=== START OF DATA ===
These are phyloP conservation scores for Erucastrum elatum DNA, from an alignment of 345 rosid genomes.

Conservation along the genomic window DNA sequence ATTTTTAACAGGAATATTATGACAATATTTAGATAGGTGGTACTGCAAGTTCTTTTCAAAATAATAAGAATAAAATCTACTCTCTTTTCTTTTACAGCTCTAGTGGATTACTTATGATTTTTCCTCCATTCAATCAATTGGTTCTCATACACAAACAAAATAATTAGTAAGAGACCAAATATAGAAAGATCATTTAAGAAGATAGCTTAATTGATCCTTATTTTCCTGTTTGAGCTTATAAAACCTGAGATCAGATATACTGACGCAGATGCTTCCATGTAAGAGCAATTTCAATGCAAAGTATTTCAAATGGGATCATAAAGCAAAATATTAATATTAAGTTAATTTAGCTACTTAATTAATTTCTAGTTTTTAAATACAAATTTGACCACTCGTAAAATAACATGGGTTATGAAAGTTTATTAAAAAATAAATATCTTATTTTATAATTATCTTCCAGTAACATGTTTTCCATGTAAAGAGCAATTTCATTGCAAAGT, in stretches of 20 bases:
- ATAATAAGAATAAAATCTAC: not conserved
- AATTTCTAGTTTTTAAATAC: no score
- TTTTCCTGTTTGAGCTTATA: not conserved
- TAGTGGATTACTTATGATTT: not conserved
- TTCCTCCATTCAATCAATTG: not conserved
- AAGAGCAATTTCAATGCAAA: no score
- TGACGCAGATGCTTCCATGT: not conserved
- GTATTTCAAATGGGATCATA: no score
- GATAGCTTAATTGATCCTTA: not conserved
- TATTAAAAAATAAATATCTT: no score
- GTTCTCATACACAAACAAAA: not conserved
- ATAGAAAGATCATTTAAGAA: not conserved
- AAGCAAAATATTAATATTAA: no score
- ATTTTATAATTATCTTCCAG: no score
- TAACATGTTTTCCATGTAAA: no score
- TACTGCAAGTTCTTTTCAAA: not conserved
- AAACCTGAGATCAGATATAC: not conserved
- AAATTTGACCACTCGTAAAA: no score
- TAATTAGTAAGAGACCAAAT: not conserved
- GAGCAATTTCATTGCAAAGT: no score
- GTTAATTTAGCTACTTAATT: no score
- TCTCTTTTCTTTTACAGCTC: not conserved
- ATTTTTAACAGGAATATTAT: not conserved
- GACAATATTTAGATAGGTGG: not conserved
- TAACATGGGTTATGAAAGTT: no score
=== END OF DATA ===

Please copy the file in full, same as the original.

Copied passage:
These are phyloP conservation scores for Erucastrum elatum DNA, from an alignment of 345 rosid genomes.

Conservation along the genomic window DNA sequence ATTTTTAACAGGAATATTATGACAATATTTAGATAGGTGGTACTGCAAGTTCTTTTCAAAATAATAAGAATAAAATCTACTCTCTTTTCTTTTACAGCTCTAGTGGATTACTTATGATTTTTCCTCCATTCAATCAATTGGTTCTCATACACAAACAAAATAATTAGTAAGAGACCAAATATAGAAAGATCATTTAAGAAGATAGCTTAATTGATCCTTATTTTCCTGTTTGAGCTTATAAAACCTGAGATCAGATATACTGACGCAGATGCTTCCATGTAAGAGCAATTTCAATGCAAAGTATTTCAAATGGGATCATAAAGCAAAATATTAATATTAAGTTAATTTAGCTACTTAATTAATTTCTAGTTTTTAAATACAAATTTGACCACTCGTAAAATAACATGGGTTATGAAAGTTTATTAAAAAATAAATATCTTATTTTATAATTATCTTCCAGTAACATGTTTTCCATGTAAAGAGCAATTTCATTGCAAAGT, in stretches of 20 bases:
- ATAATAAGAATAAAATCTAC: not conserved
- AATTTCTAGTTTTTAAATAC: no score
- TTTTCCTGTTTGAGCTTATA: not conserved
- TAGTGGATTACTTATGATTT: not conserved
- TTCCTCCATTCAATCAATTG: not conserved
- AAGAGCAATTTCAATGCAAA: no score
- TGACGCAGATGCTTCCATGT: not conserved
- GTATTTCAAATGGGATCATA: no score
- GATAGCTTAATTGATCCTTA: not conserved
- TATTAAAAAATAAATATCTT: no score
- GTTCTCATACACAAACAAAA: not conserved
- ATAGAAAGATCATTTAAGAA: not conserved
- AAGCAAAATATTAATATTAA: no score
- ATTTTATAATTATCTTCCAG: no score
- TAACATGTTTTCCATGTAAA: no score
- TACTGCAAGTTCTTTTCAAA: not conserved
- AAACCTGAGATCAGATATAC: not conserved
- AAATTTGACCACTCGTAAAA: no score
- TAATTAGTAAGAGACCAAAT: not conserved
- GAGCAATTTCATTGCAAAGT: no score
- GTTAATTTAGCTACTTAATT: no score
- TCTCTTTTCTTTTACAGCTC: not conserved
- ATTTTTAACAGGAATATTAT: not conserved
- GACAATATTTAGATAGGTGG: not conserved
- TAACATGGGTTATGAAAGTT: no score